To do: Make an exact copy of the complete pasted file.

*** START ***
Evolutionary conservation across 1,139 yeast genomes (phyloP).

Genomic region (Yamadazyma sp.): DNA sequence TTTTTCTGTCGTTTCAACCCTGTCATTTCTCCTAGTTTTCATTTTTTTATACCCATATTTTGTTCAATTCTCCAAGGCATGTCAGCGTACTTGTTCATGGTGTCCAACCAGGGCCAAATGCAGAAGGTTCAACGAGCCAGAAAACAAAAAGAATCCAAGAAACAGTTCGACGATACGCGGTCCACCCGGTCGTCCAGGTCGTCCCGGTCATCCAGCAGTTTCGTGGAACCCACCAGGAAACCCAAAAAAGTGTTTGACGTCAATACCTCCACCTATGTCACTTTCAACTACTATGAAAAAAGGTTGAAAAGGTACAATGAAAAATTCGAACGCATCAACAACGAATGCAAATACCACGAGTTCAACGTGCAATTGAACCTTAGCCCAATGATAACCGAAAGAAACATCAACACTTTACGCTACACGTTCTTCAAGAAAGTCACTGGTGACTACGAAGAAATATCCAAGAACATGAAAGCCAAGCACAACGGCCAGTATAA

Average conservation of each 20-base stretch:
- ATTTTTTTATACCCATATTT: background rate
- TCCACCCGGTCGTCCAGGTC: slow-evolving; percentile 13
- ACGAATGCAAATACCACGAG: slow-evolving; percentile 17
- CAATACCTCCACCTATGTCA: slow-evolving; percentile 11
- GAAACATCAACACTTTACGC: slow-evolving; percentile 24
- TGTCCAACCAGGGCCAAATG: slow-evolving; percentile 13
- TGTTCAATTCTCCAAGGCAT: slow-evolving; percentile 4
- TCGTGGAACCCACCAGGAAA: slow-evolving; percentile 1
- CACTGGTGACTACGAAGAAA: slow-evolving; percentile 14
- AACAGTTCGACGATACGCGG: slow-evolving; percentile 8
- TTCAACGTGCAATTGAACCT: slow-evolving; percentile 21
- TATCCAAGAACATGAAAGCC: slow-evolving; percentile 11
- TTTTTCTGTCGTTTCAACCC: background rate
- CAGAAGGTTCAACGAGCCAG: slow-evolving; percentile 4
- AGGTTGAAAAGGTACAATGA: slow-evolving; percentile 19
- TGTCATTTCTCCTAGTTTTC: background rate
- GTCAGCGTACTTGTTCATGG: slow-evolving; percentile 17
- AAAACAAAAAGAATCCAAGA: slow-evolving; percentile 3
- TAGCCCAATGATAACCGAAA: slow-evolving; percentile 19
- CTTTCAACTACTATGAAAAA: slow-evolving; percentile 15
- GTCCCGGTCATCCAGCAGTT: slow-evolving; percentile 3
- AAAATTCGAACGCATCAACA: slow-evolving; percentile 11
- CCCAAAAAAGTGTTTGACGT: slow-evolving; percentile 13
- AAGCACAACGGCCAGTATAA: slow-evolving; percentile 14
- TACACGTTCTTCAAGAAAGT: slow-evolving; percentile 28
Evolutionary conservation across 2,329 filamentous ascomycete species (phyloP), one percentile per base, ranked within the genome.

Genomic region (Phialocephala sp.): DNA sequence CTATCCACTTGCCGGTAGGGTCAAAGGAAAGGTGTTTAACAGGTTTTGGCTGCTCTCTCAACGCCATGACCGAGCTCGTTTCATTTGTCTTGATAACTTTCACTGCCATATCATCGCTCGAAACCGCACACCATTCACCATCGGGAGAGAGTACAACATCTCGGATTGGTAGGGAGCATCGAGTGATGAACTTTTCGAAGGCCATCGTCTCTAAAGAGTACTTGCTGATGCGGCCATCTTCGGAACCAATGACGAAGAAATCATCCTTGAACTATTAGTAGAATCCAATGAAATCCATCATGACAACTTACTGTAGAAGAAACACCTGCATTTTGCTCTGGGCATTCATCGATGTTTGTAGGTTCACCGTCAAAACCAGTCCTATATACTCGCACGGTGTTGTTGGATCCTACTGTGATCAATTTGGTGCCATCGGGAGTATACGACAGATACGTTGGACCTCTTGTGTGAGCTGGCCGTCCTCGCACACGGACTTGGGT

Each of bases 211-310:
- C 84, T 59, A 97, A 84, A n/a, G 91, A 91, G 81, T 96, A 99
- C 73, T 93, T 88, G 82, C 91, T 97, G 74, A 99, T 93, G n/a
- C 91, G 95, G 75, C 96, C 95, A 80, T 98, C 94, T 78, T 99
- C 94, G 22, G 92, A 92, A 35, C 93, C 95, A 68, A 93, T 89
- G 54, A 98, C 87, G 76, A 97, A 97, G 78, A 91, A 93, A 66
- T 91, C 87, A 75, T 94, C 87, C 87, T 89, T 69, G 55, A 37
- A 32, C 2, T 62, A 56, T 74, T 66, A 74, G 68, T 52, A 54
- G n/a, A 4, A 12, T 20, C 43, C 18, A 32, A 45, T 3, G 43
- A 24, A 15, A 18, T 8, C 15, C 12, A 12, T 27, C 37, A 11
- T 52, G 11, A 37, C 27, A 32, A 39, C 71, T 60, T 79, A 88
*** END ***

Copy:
Evolutionary conservation across 1,139 yeast genomes (phyloP).

Genomic region (Yamadazyma sp.): DNA sequence TTTTTCTGTCGTTTCAACCCTGTCATTTCTCCTAGTTTTCATTTTTTTATACCCATATTTTGTTCAATTCTCCAAGGCATGTCAGCGTACTTGTTCATGGTGTCCAACCAGGGCCAAATGCAGAAGGTTCAACGAGCCAGAAAACAAAAAGAATCCAAGAAACAGTTCGACGATACGCGGTCCACCCGGTCGTCCAGGTCGTCCCGGTCATCCAGCAGTTTCGTGGAACCCACCAGGAAACCCAAAAAAGTGTTTGACGTCAATACCTCCACCTATGTCACTTTCAACTACTATGAAAAAAGGTTGAAAAGGTACAATGAAAAATTCGAACGCATCAACAACGAATGCAAATACCACGAGTTCAACGTGCAATTGAACCTTAGCCCAATGATAACCGAAAGAAACATCAACACTTTACGCTACACGTTCTTCAAGAAAGTCACTGGTGACTACGAAGAAATATCCAAGAACATGAAAGCCAAGCACAACGGCCAGTATAA

Average conservation of each 20-base stretch:
- ATTTTTTTATACCCATATTT: background rate
- TCCACCCGGTCGTCCAGGTC: slow-evolving; percentile 13
- ACGAATGCAAATACCACGAG: slow-evolving; percentile 17
- CAATACCTCCACCTATGTCA: slow-evolving; percentile 11
- GAAACATCAACACTTTACGC: slow-evolving; percentile 24
- TGTCCAACCAGGGCCAAATG: slow-evolving; percentile 13
- TGTTCAATTCTCCAAGGCAT: slow-evolving; percentile 4
- TCGTGGAACCCACCAGGAAA: slow-evolving; percentile 1
- CACTGGTGACTACGAAGAAA: slow-evolving; percentile 14
- AACAGTTCGACGATACGCGG: slow-evolving; percentile 8
- TTCAACGTGCAATTGAACCT: slow-evolving; percentile 21
- TATCCAAGAACATGAAAGCC: slow-evolving; percentile 11
- TTTTTCTGTCGTTTCAACCC: background rate
- CAGAAGGTTCAACGAGCCAG: slow-evolving; percentile 4
- AGGTTGAAAAGGTACAATGA: slow-evolving; percentile 19
- TGTCATTTCTCCTAGTTTTC: background rate
- GTCAGCGTACTTGTTCATGG: slow-evolving; percentile 17
- AAAACAAAAAGAATCCAAGA: slow-evolving; percentile 3
- TAGCCCAATGATAACCGAAA: slow-evolving; percentile 19
- CTTTCAACTACTATGAAAAA: slow-evolving; percentile 15
- GTCCCGGTCATCCAGCAGTT: slow-evolving; percentile 3
- AAAATTCGAACGCATCAACA: slow-evolving; percentile 11
- CCCAAAAAAGTGTTTGACGT: slow-evolving; percentile 13
- AAGCACAACGGCCAGTATAA: slow-evolving; percentile 14
- TACACGTTCTTCAAGAAAGT: slow-evolving; percentile 28
Evolutionary conservation across 2,329 filamentous ascomycete species (phyloP), one percentile per base, ranked within the genome.

Genomic region (Phialocephala sp.): DNA sequence CTATCCACTTGCCGGTAGGGTCAAAGGAAAGGTGTTTAACAGGTTTTGGCTGCTCTCTCAACGCCATGACCGAGCTCGTTTCATTTGTCTTGATAACTTTCACTGCCATATCATCGCTCGAAACCGCACACCATTCACCATCGGGAGAGAGTACAACATCTCGGATTGGTAGGGAGCATCGAGTGATGAACTTTTCGAAGGCCATCGTCTCTAAAGAGTACTTGCTGATGCGGCCATCTTCGGAACCAATGACGAAGAAATCATCCTTGAACTATTAGTAGAATCCAATGAAATCCATCATGACAACTTACTGTAGAAGAAACACCTGCATTTTGCTCTGGGCATTCATCGATGTTTGTAGGTTCACCGTCAAAACCAGTCCTATATACTCGCACGGTGTTGTTGGATCCTACTGTGATCAATTTGGTGCCATCGGGAGTATACGACAGATACGTTGGACCTCTTGTGTGAGCTGGCCGTCCTCGCACACGGACTTGGGT

Each of bases 211-310:
- C 84, T 59, A 97, A 84, A n/a, G 91, A 91, G 81, T 96, A 99
- C 73, T 93, T 88, G 82, C 91, T 97, G 74, A 99, T 93, G n/a
- C 91, G 95, G 75, C 96, C 95, A 80, T 98, C 94, T 78, T 99
- C 94, G 22, G 92, A 92, A 35, C 93, C 95, A 68, A 93, T 89
- G 54, A 98, C 87, G 76, A 97, A 97, G 78, A 91, A 93, A 66
- T 91, C 87, A 75, T 94, C 87, C 87, T 89, T 69, G 55, A 37
- A 32, C 2, T 62, A 56, T 74, T 66, A 74, G 68, T 52, A 54
- G n/a, A 4, A 12, T 20, C 43, C 18, A 32, A 45, T 3, G 43
- A 24, A 15, A 18, T 8, C 15, C 12, A 12, T 27, C 37, A 11
- T 52, G 11, A 37, C 27, A 32, A 39, C 71, T 60, T 79, A 88